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Divergent Roles of Autophagy in Virus Infection
Department of Infectious Diseases, Molecular Virology, University of Heidelberg, Im Neuenheimer Feld 345, 69120 Heidelberg, Germany
Systems Biology of Cell Death Mechanisms, German Cancer Research Center (DKFZ), Department of Surgery, Medical Faculty, University of Heidelberg, Bioquant, Im Neuenheimer Feld 267, 69120 Heidelberg, Germany
* Author to whom correspondence should be addressed.
Received: 17 September 2012; in revised form: 31 October 2012 / Accepted: 7 November 2012 / Published: 25 January 2013
(This article belongs to the Special Issue Autophagy
Abstract: Viruses have played an important role in human evolution and have evolved diverse strategies to co-exist with their hosts. As obligate intracellular pathogens, viruses exploit and manipulate different host cell processes, including cellular trafficking, metabolism and immunity-related functions, for their own survival. In this article, we review evidence for how autophagy, a highly conserved cellular degradative pathway, serves either as an antiviral defense mechanism or, alternatively, as a pro-viral process during virus infection. Furthermore, we highlight recent reports concerning the role of selective autophagy in virus infection and how viruses manipulate autophagy to evade lysosomal capture and degradation.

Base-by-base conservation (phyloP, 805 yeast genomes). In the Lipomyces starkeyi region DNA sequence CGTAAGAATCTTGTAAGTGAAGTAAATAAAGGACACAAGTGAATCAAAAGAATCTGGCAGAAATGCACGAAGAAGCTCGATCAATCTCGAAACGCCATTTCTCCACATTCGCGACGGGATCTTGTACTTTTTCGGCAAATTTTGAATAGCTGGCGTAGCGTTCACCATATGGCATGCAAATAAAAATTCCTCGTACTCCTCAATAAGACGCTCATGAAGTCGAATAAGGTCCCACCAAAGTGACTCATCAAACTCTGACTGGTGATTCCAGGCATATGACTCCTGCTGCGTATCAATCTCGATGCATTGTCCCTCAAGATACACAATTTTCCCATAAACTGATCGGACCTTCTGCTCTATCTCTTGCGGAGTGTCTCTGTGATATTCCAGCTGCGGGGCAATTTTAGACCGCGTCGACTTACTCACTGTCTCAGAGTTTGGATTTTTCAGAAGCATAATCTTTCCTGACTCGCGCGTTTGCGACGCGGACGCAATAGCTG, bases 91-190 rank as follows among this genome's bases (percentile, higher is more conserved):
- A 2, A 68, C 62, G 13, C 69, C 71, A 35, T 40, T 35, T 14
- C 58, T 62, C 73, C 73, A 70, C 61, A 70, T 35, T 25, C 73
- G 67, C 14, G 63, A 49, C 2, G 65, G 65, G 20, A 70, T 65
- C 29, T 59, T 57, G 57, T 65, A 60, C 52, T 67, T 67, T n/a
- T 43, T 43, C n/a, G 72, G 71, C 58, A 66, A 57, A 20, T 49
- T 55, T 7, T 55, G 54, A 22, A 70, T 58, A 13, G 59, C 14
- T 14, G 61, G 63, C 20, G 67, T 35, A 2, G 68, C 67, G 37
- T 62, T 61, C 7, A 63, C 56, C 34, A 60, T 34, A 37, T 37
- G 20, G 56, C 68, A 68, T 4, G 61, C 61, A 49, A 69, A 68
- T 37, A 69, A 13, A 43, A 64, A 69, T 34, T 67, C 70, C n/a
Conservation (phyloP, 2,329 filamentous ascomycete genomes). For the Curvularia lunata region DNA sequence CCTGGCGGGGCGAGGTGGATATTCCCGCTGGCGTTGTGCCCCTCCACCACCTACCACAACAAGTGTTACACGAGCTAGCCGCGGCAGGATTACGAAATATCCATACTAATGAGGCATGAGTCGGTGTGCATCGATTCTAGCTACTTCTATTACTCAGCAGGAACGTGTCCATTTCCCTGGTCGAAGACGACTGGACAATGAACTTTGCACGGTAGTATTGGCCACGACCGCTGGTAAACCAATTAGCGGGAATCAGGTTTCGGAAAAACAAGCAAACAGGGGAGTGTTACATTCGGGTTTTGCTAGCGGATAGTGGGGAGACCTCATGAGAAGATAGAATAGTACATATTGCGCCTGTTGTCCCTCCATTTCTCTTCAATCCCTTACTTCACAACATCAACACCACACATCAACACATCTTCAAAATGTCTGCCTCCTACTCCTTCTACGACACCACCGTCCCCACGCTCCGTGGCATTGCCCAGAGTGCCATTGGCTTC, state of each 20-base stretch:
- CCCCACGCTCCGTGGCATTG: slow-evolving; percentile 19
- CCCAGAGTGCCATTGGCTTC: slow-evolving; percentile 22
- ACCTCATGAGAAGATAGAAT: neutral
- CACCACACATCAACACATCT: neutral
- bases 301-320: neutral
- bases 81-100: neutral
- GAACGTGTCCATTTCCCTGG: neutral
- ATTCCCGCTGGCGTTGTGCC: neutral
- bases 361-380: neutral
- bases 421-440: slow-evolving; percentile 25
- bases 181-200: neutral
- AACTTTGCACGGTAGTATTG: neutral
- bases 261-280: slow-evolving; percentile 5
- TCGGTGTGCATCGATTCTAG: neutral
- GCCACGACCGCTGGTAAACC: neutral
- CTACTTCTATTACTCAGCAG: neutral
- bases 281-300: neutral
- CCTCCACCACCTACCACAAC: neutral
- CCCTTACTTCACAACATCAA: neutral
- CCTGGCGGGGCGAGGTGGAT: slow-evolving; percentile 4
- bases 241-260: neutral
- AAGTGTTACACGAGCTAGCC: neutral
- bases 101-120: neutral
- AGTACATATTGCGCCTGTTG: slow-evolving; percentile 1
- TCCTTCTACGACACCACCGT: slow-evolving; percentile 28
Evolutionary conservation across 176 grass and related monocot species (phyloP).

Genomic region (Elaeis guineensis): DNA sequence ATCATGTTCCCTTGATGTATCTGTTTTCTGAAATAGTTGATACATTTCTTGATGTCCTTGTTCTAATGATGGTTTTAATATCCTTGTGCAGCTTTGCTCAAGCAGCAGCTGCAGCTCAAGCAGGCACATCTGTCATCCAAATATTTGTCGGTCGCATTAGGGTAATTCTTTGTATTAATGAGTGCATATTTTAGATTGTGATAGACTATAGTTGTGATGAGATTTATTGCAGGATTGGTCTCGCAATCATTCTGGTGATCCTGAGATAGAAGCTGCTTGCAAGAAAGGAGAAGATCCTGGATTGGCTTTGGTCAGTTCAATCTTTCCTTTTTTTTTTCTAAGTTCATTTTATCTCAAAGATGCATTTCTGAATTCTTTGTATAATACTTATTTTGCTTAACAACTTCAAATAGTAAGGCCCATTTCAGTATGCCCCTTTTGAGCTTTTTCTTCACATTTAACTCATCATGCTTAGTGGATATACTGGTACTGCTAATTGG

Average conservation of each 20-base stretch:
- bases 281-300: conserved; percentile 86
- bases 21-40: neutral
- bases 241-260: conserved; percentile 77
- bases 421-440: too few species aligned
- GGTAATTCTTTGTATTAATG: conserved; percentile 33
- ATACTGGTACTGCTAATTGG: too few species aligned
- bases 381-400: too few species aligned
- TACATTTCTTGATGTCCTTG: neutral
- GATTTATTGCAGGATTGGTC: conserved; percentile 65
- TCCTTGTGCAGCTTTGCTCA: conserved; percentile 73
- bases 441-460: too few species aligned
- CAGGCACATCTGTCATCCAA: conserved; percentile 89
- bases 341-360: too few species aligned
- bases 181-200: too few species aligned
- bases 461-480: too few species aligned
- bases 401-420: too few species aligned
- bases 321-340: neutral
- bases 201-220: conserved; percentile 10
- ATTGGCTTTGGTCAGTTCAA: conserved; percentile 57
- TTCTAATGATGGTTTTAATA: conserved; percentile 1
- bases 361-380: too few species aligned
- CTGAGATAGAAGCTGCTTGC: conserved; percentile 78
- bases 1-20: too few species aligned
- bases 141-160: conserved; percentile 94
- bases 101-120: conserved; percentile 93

Keywords: selectively autophagy; virophagy; antiviral and proviral autophagy
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Cite This Article
MDPI and ACS Style
Chiramel, A.I.; Brady, N.R.; Bartenschlager, R. Divergent Roles of Autophagy in Virus Infection. Cells 2013, 2, 83-104.
Chiramel AI, Brady NR, Bartenschlager R. Divergent Roles of Autophagy in Virus Infection. Cells. 2013; 2(1):83-104.
Chiramel, Abhilash I.; Brady, Nathan R.; Bartenschlager, Ralf. 2013. "Divergent Roles of Autophagy in Virus Infection." Cells 2, no. 1: 83-104.